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It’s our 10 year nomadiversary!
We can’t quite believe we’ve made it to a whole decade travelling the world full-time and running our own business along the way. We feel so blessed to still be living this lifestyle—the freedom to travel wherever we want, to work on projects we love, and to be together 24/7 is incredible.
We’ve certainly had challenging times over the years, especially struggles to figure out how to run a business and support ourselves, as well as balancing work and travel.
But in the last few years things are finally coming together. Last year we doubled our blog traffic and income for the second year running and now earn more than we ever imagined possible while working fewer hours with no deadlines.
We’re still excited about travel and have an ever increasing list of places we want to visit, although we recognise the need to travel more slowly these days.
Our travel style has certainly changed with longer stays, more comfortable accommodation, more road trips, and no more long bus rides. We even changed from backpacks to rolling suitcases in the last year (although we still only have carry on luggage) and took our first business class flight (so worth it!).
Deciding on the highlights of the last 10 years feels like an impossible task—we have experienced so much—so for now, as usual in our nomadiversary posts, we’ll focus on our top experiences from the last year.
Year 9 on the road was fast-paced and we were feeling tired, so we made a conscious decision in Year 10 to slow down and had a few three-month stays in one place.
This meant we only travelled to five countries, our lowest amount in the last decade (in the early years we usually visited about 10).
None of them were new countries to us, but we did explore new destinations in our beloved Japan and finally revisit Australia and New Zealand after 12 years away.
Spending a Month in Kyoto
Our month in Kyoto last March feels like a dream.
We rented an apartment in the traditional geisha neighbourhood of Miyagawa-cho, not far from the much more crowded Gion. It was magical stepping out each evening onto our lantern-lit street and often seeing geisha and maiko (apprentices) in elaborate outfits on their way to evening appointments.
A highlight was seeing the Kyo Odori spring geisha dance at the theatre on our street. It was a magnificent performance and truly an event for locals (including many geisha from neighbouring districts) rather than tourists.
It was wonderful to have so long in a city rich in culture and tradition. While most people have to rush around the sights in a few days, we were able to explore at a slower pace, visit many off the beaten track temples, and dig deep into Kyoto’s vegetarian food scene.
The Glory of Cherry Blossom Season
Oh my, cherry blossom season in Japan exceeded our expectations!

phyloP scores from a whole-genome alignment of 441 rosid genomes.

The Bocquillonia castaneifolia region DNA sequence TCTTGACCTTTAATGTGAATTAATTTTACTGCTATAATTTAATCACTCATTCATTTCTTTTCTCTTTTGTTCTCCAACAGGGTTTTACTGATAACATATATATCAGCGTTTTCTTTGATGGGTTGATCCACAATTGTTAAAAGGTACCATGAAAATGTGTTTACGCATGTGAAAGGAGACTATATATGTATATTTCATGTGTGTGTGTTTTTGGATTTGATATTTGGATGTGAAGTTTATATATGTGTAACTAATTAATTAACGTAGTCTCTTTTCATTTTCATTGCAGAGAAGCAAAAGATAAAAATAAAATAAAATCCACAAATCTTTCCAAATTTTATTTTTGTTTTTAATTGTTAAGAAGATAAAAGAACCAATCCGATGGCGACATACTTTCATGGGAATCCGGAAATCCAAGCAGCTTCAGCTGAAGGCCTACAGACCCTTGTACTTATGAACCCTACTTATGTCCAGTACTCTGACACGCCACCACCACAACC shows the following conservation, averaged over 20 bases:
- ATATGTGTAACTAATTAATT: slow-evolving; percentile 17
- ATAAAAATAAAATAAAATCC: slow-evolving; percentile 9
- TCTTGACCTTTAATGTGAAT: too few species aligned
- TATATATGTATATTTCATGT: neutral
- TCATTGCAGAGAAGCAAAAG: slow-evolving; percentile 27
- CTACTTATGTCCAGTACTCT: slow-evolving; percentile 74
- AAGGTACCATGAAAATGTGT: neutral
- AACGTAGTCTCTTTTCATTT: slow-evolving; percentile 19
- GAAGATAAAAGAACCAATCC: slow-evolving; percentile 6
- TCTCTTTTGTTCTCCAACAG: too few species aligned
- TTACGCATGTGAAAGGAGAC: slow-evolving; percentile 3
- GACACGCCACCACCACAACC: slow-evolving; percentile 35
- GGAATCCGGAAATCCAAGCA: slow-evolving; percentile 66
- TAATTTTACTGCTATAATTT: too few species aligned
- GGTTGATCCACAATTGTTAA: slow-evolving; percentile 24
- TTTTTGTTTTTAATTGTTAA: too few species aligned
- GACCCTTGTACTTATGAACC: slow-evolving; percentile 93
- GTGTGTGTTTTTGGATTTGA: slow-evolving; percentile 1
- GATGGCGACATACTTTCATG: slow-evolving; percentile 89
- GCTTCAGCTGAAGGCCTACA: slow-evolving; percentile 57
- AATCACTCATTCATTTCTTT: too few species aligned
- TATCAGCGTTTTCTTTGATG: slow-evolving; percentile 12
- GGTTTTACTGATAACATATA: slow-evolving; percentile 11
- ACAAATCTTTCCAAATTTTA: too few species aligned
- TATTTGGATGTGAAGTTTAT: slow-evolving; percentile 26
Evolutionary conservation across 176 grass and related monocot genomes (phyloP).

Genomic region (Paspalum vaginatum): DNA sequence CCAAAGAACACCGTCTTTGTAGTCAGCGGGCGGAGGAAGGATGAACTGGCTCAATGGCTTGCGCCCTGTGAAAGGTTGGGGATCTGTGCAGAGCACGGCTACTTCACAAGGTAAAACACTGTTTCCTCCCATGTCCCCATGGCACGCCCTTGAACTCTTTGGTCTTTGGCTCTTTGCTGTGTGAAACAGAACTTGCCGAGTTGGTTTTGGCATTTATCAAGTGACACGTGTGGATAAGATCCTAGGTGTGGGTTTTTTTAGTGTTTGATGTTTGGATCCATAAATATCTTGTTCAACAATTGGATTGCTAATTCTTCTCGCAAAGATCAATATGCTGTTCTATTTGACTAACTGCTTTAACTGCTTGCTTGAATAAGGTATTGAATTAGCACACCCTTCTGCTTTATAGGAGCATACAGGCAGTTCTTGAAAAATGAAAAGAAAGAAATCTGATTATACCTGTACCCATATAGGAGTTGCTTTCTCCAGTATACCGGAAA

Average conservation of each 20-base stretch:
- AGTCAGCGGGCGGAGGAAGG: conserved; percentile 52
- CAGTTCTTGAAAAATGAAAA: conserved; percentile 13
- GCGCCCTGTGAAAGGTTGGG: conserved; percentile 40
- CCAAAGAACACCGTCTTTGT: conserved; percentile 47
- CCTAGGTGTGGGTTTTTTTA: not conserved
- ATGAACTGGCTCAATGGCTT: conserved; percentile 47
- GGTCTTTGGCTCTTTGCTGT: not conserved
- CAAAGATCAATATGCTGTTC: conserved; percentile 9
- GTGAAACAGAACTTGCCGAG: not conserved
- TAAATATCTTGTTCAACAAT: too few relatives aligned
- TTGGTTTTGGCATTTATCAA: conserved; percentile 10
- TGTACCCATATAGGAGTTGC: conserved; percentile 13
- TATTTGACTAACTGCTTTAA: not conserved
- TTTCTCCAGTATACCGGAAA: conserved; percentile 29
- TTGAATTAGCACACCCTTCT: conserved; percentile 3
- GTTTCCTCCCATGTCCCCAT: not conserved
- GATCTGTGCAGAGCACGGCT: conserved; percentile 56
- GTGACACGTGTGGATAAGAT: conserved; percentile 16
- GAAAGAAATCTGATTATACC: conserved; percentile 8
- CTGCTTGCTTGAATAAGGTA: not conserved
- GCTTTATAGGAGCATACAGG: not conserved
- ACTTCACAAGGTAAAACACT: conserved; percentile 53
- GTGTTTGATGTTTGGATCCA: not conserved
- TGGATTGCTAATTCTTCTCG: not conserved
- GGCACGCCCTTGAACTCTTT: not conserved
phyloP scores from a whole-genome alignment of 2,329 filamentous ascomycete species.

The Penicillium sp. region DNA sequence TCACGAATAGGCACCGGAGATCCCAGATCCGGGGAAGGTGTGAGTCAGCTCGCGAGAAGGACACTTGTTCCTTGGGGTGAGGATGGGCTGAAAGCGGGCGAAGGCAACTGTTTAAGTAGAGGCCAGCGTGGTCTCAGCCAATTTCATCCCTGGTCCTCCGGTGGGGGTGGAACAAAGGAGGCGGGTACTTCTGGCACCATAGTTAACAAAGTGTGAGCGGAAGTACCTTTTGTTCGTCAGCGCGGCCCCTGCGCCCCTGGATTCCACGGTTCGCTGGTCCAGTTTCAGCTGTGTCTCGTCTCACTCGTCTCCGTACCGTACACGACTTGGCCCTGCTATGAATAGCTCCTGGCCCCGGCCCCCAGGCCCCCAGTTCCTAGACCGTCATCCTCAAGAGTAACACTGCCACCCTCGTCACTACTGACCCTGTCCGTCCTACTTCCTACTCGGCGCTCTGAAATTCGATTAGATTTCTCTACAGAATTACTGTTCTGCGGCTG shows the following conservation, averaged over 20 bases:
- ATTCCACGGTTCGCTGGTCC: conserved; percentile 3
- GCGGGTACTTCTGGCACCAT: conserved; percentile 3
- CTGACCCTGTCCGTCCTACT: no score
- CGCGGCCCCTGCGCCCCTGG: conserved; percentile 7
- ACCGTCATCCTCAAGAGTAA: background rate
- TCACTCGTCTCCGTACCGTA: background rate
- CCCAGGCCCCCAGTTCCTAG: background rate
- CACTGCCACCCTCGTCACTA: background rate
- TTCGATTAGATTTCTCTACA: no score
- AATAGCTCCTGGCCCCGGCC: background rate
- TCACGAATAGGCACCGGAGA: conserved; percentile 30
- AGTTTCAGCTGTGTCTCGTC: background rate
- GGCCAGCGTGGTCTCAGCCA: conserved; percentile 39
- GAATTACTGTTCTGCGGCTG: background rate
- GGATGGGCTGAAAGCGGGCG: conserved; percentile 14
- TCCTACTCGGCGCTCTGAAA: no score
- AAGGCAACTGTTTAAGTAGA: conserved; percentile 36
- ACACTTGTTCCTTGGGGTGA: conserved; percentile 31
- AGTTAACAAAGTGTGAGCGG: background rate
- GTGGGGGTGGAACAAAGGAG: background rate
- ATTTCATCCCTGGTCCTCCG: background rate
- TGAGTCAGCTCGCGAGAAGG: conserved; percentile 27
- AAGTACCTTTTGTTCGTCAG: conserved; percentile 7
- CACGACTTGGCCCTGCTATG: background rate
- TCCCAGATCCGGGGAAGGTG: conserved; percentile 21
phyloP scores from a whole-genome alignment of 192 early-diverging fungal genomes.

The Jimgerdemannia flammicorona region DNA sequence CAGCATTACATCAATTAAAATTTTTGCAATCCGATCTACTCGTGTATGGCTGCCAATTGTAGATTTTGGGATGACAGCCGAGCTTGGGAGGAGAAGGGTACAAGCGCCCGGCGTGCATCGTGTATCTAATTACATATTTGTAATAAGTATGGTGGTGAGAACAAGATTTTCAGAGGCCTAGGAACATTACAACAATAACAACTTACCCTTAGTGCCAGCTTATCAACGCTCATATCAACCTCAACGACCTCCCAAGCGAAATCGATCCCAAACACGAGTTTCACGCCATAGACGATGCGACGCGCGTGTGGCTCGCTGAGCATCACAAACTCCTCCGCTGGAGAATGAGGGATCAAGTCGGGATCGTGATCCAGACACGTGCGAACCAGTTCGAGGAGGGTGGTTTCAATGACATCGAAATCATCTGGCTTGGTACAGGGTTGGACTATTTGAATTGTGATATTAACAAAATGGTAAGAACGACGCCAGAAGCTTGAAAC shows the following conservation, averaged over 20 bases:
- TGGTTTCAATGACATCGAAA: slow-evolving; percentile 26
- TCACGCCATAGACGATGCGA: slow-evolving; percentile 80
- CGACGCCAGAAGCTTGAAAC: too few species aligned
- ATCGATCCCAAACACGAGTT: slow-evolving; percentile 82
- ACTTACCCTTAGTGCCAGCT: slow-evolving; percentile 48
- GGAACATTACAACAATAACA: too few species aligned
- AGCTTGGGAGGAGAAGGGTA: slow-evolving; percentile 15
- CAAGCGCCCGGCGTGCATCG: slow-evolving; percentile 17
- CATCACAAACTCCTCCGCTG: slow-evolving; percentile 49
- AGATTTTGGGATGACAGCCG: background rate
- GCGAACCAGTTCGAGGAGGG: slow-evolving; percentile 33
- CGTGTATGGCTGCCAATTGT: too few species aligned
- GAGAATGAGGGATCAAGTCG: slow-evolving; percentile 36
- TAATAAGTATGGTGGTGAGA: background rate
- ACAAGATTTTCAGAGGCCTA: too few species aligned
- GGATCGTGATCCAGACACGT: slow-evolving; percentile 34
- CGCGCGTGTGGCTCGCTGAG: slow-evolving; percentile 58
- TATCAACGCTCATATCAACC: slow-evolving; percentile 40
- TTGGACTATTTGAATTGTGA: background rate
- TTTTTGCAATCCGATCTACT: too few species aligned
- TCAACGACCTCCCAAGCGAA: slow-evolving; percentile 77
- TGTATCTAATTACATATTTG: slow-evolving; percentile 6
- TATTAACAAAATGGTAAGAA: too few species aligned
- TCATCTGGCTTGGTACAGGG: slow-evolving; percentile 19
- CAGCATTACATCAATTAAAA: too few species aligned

Before we left Kyoto the elusive blossoms appeared and they were everywhere! Locals take sakura viewing seriously and hit the parks in big groups for picnics to admire the flowers, drink, and eat cherry blossomed themed food (mmm, sakura and sake kitkats!). Especially when the sun finally came out, it was a joyous time.
We’d been worried about the crowds, but we managed to find some quieter spots, especially when we left Kyoto and followed the blossoms around the country.
We saw the sakura at famous spots like Mt Fuji (where it also snowed!) and Himeji Castle, and while they were stunning, my most memorable moments were lying under the trees admiring the flowers in quieter spots.
Handayama Botanical Gardens in Okayama was especially stunning and we found some beautiful quiet spots while cycling the nearby Kibeji bike path.
In Tokyo we caught the late blooming cherry trees at Shinjuku Gyoen and loved it so much we went back three times for relaxing picnics in the sun.
Braving An Onsen Town
Public nudity scares me, so it was a significant moment to get over my fears and soak in multiple public onsen (hot spring baths) in the cute town of Kinosaki Onsen.
Onsen-hopping in kimonos along cherry blossom lined canals felt like a classic Japanese experience. Once I got over my fears, soaking in the steaming hot baths was blissfully relaxing.
Revisiting Tokyo Disney
Regular readers know that Simon is a massive Disney fan, so we couldn’t visit Tokyo without returning for a few days of fun and popcorn at DisneySea (possibly our favourite Disney park in the world) and Tokyo Disneyland.
This time we stayed in a nearby hotel rather than travelling in from central Tokyo, which made the trip much easier.
Another new place for us in Tokyo which exceeded expectations was the stunning digital art museum, TeamLab Borderless, which is unlike anywhere we’ve ever visited. A truly immersive experience.
Spending 3 Months on Koh Lanta